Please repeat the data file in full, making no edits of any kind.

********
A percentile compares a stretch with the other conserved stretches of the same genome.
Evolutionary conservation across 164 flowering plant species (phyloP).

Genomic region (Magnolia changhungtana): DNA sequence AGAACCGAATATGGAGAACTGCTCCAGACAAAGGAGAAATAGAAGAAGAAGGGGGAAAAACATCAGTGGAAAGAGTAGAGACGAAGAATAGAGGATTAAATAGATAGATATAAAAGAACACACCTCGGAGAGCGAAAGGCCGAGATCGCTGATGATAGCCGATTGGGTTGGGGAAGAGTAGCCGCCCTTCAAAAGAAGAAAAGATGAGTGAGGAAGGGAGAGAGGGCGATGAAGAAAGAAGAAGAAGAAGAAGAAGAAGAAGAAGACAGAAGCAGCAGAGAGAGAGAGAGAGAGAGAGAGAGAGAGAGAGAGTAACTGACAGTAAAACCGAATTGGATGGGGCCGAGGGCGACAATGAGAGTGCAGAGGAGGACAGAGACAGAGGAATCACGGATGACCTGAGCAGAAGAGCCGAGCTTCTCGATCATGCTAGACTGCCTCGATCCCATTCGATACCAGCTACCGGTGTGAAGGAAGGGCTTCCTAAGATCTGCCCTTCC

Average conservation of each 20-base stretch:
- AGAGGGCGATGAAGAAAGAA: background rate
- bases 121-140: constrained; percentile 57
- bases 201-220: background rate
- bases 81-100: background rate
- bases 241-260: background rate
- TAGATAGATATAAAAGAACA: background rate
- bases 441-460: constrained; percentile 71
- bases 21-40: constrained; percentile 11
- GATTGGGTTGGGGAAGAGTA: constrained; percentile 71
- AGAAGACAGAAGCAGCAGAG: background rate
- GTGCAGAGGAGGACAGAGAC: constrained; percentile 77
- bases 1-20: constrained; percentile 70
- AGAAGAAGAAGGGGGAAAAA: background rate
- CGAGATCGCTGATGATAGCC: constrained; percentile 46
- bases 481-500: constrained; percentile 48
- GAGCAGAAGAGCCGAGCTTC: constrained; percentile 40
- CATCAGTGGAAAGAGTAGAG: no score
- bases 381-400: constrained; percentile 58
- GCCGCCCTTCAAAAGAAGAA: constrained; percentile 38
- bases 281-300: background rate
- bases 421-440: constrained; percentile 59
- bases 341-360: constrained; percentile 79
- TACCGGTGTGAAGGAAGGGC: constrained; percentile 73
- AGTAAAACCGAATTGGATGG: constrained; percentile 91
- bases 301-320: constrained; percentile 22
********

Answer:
A percentile compares a stretch with the other conserved stretches of the same genome.
Evolutionary conservation across 164 flowering plant species (phyloP).

Genomic region (Magnolia changhungtana): DNA sequence AGAACCGAATATGGAGAACTGCTCCAGACAAAGGAGAAATAGAAGAAGAAGGGGGAAAAACATCAGTGGAAAGAGTAGAGACGAAGAATAGAGGATTAAATAGATAGATATAAAAGAACACACCTCGGAGAGCGAAAGGCCGAGATCGCTGATGATAGCCGATTGGGTTGGGGAAGAGTAGCCGCCCTTCAAAAGAAGAAAAGATGAGTGAGGAAGGGAGAGAGGGCGATGAAGAAAGAAGAAGAAGAAGAAGAAGAAGAAGAAGACAGAAGCAGCAGAGAGAGAGAGAGAGAGAGAGAGAGAGAGAGAGAGTAACTGACAGTAAAACCGAATTGGATGGGGCCGAGGGCGACAATGAGAGTGCAGAGGAGGACAGAGACAGAGGAATCACGGATGACCTGAGCAGAAGAGCCGAGCTTCTCGATCATGCTAGACTGCCTCGATCCCATTCGATACCAGCTACCGGTGTGAAGGAAGGGCTTCCTAAGATCTGCCCTTCC

Average conservation of each 20-base stretch:
- AGAGGGCGATGAAGAAAGAA: background rate
- bases 121-140: constrained; percentile 57
- bases 201-220: background rate
- bases 81-100: background rate
- bases 241-260: background rate
- TAGATAGATATAAAAGAACA: background rate
- bases 441-460: constrained; percentile 71
- bases 21-40: constrained; percentile 11
- GATTGGGTTGGGGAAGAGTA: constrained; percentile 71
- AGAAGACAGAAGCAGCAGAG: background rate
- GTGCAGAGGAGGACAGAGAC: constrained; percentile 77
- bases 1-20: constrained; percentile 70
- AGAAGAAGAAGGGGGAAAAA: background rate
- CGAGATCGCTGATGATAGCC: constrained; percentile 46
- bases 481-500: constrained; percentile 48
- GAGCAGAAGAGCCGAGCTTC: constrained; percentile 40
- CATCAGTGGAAAGAGTAGAG: no score
- bases 381-400: constrained; percentile 58
- GCCGCCCTTCAAAAGAAGAA: constrained; percentile 38
- bases 281-300: background rate
- bases 421-440: constrained; percentile 59
- bases 341-360: constrained; percentile 79
- TACCGGTGTGAAGGAAGGGC: constrained; percentile 73
- AGTAAAACCGAATTGGATGG: constrained; percentile 91
- bases 301-320: constrained; percentile 22